I approached the production of WHITE CHRISTMAS currently playing at Orange County's Segerstrom Center for the Arts with fairly low expectations. I was curious to see how one of my favorite movies would translate to the stage, and I thought the show would provide some pleasant holiday cheer.
To my delight, I found an energetic and vibrant production which put a smile on my face for pretty much the entire two and a half hours; in fact, I think it was my favorite of the four stage shows I saw in 2011!
It's hard to compete with the ghosts of Crosby and Kaye and a film which is a Christmas perennial loved by generations, but after the creaky opening scene (including a very fake truck), WHITE CHRISTMAS completely engages the audience with a smart reimagining of the show, headed by the dynamic singing of Stephen R. Buntrock as Bob Wallace and the energetic dancing of David Elder as Phil Davis. Lovely redhead Stefanie Morse plays Betty, with Shannon M. O'Bryan as her blonde sister, Judy.
The basic plot remains the same: two men who are famous entertainers meet a sister act, and they all end up at the struggling Vermont inn owned by the men's C.O. from the war a decade earlier. They all put on a show, romance ensues, and all are happy with the arrival of a White Christmas. The End.
Sounds simple, but there was magic to spare in the way the movie told it. There are enough familiar moments in the theatrical production to make it cozy -- even small things like the hand clapping as part of the choreography for "The Best Things Happen While You're Dancing" -- and enough new ideas to make it interesting.
WHITE CHRISTMAS successfully incorporates a number of songs from the Berlin catalogue which weren't used in the film, starting with "Happy Holiday" from HOLIDAY INN (1942). "Let Yourself Go," a number illustrating the '50s success of Wallace and Davis, is a spectacular, colorful dance which takes place minutes into the show. From that point on, I was sold.
"I Love a Piano," familiar to musical fans from EASTER PARADE (1948), opens Act 2 as a duet for Phil and Judy, dancing on top of a small white piano. Before it's over, the song turns into a crowd-pleasing tap number with the entire chorus, which elicited cheers as it came to a close.
Similarly, "I've Got My Love to Keep Me Warm," which first appeared in the film ON THE AVENUE (1937), is used as the big "send 'em home on a high note" closer after "White Christmas." The choice was simply perfect. The finale mixes both songs, and I don't mind saying that when snow started falling over the audience at this point, I teared up. It was a magical theatrical moment.
My favorite "new" song was "How Deep is the Ocean?" which Bob movingly sings in the midst of Betty's nightclub number, "You Didn't Do Right By Me." (Kudos for the outstanding nightclub set and costumes for this scene.) This was also Stefanie Morse's best scene, a great chance for her to shine vocally. When Betty later returns to the inn before the big show, she sings "How Deep is the Ocean?" to Bob, and then they sing it as a duet. It's one of my favorite songs, and this quiet vocal moment in the inn on Christmas Eve gave me as many goosebumps as the big dance numbers. It was a beautiful romantic scene with exquisitely sung music.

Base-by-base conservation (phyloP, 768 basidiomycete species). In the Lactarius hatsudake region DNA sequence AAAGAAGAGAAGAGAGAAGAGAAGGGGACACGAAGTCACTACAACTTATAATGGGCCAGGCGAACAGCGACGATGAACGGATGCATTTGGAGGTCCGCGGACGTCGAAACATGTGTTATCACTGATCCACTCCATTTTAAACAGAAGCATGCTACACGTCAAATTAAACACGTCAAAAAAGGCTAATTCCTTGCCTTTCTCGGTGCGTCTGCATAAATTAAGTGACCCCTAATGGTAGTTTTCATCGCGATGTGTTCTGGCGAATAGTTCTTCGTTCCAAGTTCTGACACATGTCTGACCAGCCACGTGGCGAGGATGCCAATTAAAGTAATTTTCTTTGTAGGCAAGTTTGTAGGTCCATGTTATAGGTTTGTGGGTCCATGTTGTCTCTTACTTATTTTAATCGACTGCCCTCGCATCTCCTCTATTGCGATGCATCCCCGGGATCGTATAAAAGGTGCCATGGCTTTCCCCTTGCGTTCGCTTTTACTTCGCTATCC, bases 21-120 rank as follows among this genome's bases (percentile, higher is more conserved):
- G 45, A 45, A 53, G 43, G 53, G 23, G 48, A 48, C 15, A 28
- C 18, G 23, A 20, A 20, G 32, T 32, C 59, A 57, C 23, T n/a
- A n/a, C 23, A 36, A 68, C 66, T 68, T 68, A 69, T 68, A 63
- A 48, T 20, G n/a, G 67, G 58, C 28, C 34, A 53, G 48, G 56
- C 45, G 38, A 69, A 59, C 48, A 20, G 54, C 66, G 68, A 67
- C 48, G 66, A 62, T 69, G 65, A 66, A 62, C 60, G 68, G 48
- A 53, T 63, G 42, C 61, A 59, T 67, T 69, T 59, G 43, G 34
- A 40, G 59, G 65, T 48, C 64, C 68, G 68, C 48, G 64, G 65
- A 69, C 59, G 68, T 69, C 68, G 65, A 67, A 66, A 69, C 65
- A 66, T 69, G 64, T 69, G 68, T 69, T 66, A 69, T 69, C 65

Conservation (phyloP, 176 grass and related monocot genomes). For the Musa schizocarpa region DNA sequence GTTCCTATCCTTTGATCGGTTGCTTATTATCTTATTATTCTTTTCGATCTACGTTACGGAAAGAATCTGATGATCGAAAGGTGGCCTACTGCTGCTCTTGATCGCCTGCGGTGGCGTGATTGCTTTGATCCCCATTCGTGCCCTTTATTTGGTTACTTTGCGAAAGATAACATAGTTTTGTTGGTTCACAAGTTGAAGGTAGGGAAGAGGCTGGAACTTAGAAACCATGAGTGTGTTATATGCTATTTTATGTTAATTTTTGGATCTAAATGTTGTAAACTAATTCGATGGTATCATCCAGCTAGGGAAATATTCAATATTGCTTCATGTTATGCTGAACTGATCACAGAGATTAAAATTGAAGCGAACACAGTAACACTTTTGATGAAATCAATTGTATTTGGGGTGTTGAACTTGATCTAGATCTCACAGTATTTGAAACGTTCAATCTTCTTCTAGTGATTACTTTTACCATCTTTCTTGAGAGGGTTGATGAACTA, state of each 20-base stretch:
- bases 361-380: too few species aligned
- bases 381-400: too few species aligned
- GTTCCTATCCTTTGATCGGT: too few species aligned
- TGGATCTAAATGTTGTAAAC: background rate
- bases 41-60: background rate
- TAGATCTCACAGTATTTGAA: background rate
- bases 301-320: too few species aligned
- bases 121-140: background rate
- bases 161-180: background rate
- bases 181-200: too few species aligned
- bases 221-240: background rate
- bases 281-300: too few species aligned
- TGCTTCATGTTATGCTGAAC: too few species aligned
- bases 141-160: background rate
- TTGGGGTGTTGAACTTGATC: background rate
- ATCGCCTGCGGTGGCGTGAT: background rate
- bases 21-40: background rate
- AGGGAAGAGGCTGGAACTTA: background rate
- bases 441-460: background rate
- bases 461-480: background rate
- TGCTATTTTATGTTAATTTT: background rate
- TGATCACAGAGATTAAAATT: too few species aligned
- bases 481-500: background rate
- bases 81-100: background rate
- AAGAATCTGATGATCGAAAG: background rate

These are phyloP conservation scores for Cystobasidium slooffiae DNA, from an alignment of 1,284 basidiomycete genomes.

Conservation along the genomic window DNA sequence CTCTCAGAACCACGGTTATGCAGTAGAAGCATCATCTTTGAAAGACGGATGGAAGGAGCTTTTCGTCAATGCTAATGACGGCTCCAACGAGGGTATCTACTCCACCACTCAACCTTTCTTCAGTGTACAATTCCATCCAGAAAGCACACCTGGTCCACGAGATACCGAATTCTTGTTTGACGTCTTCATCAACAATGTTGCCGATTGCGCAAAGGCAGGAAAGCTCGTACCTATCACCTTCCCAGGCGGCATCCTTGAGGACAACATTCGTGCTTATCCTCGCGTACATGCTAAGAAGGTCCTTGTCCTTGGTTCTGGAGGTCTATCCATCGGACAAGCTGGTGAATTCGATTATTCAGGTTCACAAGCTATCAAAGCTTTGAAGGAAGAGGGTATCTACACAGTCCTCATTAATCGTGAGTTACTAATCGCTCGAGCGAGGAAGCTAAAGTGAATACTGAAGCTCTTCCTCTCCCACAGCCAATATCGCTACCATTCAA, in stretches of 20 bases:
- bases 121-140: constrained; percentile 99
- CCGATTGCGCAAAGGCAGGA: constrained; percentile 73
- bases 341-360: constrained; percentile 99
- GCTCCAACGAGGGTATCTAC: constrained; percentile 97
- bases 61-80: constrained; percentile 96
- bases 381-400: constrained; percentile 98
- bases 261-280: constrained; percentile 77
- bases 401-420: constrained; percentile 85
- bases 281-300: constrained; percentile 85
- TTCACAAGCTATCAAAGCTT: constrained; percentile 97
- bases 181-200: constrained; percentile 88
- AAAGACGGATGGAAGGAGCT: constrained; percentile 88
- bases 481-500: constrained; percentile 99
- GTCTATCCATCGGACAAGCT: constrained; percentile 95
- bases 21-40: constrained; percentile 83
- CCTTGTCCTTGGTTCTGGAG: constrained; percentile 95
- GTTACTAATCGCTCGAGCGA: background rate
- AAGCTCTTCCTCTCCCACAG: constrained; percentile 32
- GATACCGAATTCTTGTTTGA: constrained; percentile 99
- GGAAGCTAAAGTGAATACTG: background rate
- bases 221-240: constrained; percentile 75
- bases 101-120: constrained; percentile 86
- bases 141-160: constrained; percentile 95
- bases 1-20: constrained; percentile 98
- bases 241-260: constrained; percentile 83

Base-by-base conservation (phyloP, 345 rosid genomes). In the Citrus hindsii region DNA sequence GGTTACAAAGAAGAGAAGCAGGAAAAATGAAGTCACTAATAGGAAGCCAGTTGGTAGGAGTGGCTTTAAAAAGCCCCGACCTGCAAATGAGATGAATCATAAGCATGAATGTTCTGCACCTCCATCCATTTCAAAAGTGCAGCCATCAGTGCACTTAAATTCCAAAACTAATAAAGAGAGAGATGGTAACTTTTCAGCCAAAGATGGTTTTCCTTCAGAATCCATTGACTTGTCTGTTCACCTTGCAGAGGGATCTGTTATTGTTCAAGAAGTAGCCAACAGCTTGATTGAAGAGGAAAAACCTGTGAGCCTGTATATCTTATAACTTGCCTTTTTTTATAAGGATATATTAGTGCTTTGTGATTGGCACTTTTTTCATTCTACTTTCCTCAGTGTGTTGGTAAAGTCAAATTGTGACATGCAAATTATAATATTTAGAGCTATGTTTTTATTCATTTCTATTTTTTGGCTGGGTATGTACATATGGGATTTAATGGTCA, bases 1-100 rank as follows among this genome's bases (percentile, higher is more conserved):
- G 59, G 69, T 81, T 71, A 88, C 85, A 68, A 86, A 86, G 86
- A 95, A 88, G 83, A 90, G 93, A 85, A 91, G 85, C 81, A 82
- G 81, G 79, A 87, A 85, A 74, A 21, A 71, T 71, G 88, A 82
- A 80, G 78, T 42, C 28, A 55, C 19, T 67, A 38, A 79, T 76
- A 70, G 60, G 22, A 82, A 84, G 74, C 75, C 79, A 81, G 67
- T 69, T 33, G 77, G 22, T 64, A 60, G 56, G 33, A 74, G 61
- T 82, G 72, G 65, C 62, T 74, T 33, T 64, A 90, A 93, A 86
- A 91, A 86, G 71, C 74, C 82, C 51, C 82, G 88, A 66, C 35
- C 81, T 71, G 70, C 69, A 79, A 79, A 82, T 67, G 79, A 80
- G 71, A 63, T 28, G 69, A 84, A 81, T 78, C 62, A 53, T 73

Familiar songs from the film were creatively restaged. "Snow" becomes an absolutely delightful choral number on the train, as more and more people crowd the car and join in the song. "Count Your Blessings" is now a lullaby Bob sings to the general's granddaughter Susan (Caroline Farley), with Betty looking on. (Susan's age was lowered by several years for this telling of the story.) "Blue Skies," which appears only briefly in the movie, was turned into a great number for Bob and the chorus to close Act 1.
The romances do get short shrift, and Betty and Judy are more ciphers than fully developed characters, but it's hard to mind that when there's so much great singing and dancing going on. The somewhat abridged character development may not matter as much as it would in other shows, because many in the audience can mentally fill in details based on countless viewings of the film!
My only other criticism is there were an inordinate number of crossovers in this show, those short little bits of business that take place in front of the curtain while the crew frantically changes the sets. Perhaps I've been spoiled by how fluidly sets changed in a show like SOUTH PACIFIC, but the crossovers became a bit too obvious and tiresome as the show went on. The sets themselves, other than for the opening war sequence, were superb, and I also give the costumes very high marks.
The sound quality at Segerstrom seems to vary by production, and it was top notch this evening.
My favorite cast member was Stephen Buntrock as Bob; he was an absolutely terrific singer, and fans of film noir may be amused that I found his looks and personality reminiscent of the Film Noir Foundation's Eddie Muller. Buntrock is a great showman.
Michael Quintos of Broadway World also liked it very much, calling it "a beguiling, surprisingly winsome re-imagining." Paul Hodgens of the Orange County Register said "It's surprisingly fresh yet doesn't feel sacrilegious" and describes the counterpoint of "Love, "You Didn't Do Right By Me" and "How Deep is the Ocean?" as "an inspired moment."
WHITE CHRISTMAS is very highly recommended for a great evening of holiday musical cheer. This is a show I'll happily remember for a long time to come.
Related posts: Tonight's Theater: The Phantom of the Opera; Tonight's Theater: My Fair Lady; Tonight's Theater: South Pacific (October 14, 2010); Tonight's Theater: South Pacific (October 22, 2010); Tonight's Theater: Beauty and the Beast; Tonight's Theater: Mary Poppins; Tonight's Theater: West Side Story; Tonight's Theater: A Christmas Carol.